In operation, sensor 50 stores information about that portion of the image that are immediately adjacent to it. Light rays 39 emanating from backlight 24a and 24b is transmitted through the transparent substrate 41. All direct rays to sensor 50 are stopped by the opaque conductive layer 52. Thus, rays 39 are transmitted in the gaps between adjacent sensors 50. Rays 39 eventually reach page 32 and reflect back (as reflected rays 40) towards the detector. The amount of reflected light 40 reaching sensor 50 is dependent upon the proximate surface characteristics of the page 32. More rays are reflected back into the sensor 50 if the page surface proximate to the sensor is predominately "white". Likewise, if the page surface proximate to sensor 50 is "black", less rays will be reflected back towards the sensor.
Some of these reflected rays 40 impinge upon the detector at the sensor 50. When a light ray 40 is absorbed in the intrinsic layer 56, a electron-hole pair is formed. As explained in greater detail in the above-incorporated U.S. Pat. No. 5,079,426, the electron-hole pairs are separated and collected at opposite ends of the photodiode under the influence of an electric field produced by upper electrode 60. The amount of separated electron-hole charge represents the image of the page proximate to sensor 50. This is so because the amount of collected charge is directly proportional to the amount of reflected rays absorbed by sensor 50. As explained below, this charge is held until the data is needed and read out through thin film transistor 44 and read-out electronics 22.
Individual pixel sizes (as shown covered by layer 60) in the presently preferred embodiment can be either 127 μm square (for 200 spi coverage) or 85 μm square/for 300 spi). The sensor size should be small enough to fit the pixel while leaving a sufficient gap for light to transmit through to the page. The "fill fraction" is defined as the fraction of the pixel area used by the sensor. A fill fraction in the range of 25 to 70% is suitable for adequate page lighting.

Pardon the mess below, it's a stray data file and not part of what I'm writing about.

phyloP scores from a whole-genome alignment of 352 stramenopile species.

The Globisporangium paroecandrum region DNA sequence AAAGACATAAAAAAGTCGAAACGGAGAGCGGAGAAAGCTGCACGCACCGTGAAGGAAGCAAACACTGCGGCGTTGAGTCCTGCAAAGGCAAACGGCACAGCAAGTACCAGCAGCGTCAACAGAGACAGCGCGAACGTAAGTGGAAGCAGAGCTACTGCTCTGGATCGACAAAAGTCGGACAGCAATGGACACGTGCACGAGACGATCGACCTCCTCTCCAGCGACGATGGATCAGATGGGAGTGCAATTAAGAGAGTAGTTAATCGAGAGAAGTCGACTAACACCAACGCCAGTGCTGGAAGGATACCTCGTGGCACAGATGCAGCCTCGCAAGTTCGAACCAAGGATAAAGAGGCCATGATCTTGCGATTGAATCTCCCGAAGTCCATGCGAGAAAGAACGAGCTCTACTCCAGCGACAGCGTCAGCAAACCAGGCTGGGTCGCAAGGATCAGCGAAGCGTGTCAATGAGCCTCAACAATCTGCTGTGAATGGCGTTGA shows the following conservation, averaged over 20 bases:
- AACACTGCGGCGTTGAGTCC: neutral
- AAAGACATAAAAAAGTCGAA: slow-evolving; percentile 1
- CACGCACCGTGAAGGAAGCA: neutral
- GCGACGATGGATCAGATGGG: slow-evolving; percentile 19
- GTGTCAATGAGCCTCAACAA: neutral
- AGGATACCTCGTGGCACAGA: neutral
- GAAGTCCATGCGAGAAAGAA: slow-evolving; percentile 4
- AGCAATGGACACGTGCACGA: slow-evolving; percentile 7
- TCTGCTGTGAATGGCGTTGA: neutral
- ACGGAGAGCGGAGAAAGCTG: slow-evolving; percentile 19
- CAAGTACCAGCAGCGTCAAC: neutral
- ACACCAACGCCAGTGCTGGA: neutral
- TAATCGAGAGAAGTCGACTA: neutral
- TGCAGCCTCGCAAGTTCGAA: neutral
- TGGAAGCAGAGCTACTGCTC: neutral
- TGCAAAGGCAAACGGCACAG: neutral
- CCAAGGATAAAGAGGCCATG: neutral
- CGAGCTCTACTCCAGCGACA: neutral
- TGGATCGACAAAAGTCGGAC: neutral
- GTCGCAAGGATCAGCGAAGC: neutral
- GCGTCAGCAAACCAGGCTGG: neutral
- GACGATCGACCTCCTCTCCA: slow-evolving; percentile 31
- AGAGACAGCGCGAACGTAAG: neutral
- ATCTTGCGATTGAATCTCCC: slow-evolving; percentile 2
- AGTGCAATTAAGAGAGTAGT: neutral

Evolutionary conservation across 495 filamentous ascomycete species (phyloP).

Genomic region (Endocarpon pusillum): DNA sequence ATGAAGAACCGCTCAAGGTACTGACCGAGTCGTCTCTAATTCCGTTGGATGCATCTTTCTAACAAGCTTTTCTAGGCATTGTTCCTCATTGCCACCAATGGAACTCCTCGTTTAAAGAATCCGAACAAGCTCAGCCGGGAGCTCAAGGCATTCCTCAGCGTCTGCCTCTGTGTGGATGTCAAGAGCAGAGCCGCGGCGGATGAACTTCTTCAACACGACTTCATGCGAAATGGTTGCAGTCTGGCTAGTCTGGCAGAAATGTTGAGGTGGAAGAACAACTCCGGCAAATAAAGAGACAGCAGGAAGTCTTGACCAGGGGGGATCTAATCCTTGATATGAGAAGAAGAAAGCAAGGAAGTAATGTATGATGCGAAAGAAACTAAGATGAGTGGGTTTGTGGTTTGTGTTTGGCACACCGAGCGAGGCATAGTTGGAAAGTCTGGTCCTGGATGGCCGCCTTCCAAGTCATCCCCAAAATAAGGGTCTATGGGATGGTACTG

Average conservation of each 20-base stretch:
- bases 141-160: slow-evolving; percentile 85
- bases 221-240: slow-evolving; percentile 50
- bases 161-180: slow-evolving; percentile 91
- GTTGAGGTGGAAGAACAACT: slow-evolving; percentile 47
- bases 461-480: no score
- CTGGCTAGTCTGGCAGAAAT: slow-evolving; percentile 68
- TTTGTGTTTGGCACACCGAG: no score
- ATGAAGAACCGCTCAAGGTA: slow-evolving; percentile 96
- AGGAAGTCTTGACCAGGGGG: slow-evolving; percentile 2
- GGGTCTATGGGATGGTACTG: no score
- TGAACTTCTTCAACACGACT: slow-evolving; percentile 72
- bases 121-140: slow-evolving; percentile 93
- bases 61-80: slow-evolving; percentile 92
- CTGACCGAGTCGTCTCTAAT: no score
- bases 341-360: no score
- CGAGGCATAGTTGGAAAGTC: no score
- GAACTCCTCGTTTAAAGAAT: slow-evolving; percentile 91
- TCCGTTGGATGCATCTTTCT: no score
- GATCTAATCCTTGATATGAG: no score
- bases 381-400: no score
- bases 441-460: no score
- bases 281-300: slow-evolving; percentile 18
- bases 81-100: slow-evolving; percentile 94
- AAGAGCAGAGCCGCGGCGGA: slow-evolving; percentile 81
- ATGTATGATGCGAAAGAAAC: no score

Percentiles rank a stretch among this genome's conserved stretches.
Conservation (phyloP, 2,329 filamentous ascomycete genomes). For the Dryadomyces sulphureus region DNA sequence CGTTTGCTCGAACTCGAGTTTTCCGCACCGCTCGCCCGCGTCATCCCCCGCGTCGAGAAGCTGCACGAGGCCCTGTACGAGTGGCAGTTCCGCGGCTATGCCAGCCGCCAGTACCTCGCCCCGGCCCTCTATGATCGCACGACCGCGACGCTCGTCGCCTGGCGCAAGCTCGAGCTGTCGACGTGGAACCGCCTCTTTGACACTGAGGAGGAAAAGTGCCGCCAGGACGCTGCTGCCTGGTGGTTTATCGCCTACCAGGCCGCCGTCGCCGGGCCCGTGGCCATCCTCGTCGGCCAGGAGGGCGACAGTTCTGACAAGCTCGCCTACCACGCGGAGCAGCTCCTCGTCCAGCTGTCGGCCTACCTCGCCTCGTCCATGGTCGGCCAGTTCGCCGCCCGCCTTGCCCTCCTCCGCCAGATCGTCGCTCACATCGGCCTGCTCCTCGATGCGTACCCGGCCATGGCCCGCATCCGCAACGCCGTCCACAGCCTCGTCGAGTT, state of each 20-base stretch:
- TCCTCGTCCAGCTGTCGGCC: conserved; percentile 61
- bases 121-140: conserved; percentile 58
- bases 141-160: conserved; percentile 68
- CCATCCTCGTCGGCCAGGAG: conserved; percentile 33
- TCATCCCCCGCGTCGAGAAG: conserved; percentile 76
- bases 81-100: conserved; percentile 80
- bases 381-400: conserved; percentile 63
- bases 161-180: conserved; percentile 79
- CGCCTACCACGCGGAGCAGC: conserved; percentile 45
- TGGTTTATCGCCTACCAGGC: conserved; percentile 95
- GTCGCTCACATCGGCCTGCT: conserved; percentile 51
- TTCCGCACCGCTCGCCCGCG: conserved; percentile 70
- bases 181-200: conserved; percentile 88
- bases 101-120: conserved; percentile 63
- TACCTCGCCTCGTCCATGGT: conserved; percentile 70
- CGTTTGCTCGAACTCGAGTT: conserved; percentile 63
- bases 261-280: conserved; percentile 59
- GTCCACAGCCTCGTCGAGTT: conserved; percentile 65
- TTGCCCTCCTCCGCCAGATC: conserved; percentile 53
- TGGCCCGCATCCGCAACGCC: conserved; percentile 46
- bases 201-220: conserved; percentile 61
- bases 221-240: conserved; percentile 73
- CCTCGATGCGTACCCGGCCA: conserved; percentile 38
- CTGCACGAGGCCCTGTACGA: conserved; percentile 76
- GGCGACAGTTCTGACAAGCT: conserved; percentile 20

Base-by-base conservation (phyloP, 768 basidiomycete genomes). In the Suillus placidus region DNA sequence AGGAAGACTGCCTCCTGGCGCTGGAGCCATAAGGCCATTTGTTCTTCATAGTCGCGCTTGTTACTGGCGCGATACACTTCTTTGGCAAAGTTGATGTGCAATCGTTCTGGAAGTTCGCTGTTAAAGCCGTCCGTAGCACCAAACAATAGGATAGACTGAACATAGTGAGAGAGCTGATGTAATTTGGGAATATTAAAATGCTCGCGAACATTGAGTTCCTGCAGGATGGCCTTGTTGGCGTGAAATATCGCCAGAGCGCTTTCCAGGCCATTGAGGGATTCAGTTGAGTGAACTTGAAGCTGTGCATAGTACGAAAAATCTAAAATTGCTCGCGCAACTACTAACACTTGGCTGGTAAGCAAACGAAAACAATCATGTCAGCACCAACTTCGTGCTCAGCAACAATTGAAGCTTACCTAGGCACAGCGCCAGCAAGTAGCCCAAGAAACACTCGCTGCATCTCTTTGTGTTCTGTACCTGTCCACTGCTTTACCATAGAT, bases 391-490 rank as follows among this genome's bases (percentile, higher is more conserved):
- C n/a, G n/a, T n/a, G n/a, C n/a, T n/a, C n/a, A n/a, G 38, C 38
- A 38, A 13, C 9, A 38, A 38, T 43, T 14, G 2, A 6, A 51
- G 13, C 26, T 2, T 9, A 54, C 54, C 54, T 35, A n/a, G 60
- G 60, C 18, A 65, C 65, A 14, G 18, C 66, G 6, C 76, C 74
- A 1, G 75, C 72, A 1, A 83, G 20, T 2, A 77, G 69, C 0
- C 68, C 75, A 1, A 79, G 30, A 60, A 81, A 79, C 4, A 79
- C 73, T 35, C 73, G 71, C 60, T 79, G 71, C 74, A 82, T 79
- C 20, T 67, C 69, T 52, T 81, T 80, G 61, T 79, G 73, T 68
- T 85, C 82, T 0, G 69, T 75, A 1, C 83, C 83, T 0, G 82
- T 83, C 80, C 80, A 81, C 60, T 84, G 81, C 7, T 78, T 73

FIG. 6 is a simple schematic of the array of sensors and transistors coupled to the read-out electronics. Each transistor 44 is connected to a pair of lines, address line 62 and data-receive line 64. Each address line 62 connects a plurality of transistors 44 via their gates in a columnar arrangement. The drain of each transistor is connected in row fashion to a data-receive line 64 which is in turn connected to the input terminals of a data receiving matrix 74.
Address line driver 72 and data receiving matrix 74 enable the flow and capture of image data from the sensors respectively. Both the address line driver and the data receiving matrix must be synchronized in order that meaningful data may be retrieved from the array of detectors. This synchronization may be accomplished by inputting a clock signal to each of address line driver 72 and data receiver matrix 74 via line CLK. It will be appreciated that the actual logical design of both the address line driver and the data receive matrix are well known to those skilled in the art of circuit design.
In operation, the image data is stored in the array as an electric charge in each of the sensors 50 until it is "read out". The charges in these sensors are read out a column at a time and stored in the data receiver matrix 74. The process of reading out starts with a clock signal that induces address line driver 72 to enable a single address line 62. The gates of the transistors 44 that are coupled to that address line thereby become enabled and the stored charge in sensor 60 is allowed to flow to the data receiver matrix 74 via data-receive line 64. A column of pixel data is thus captured. This process continues until the entire array is read out, column by column.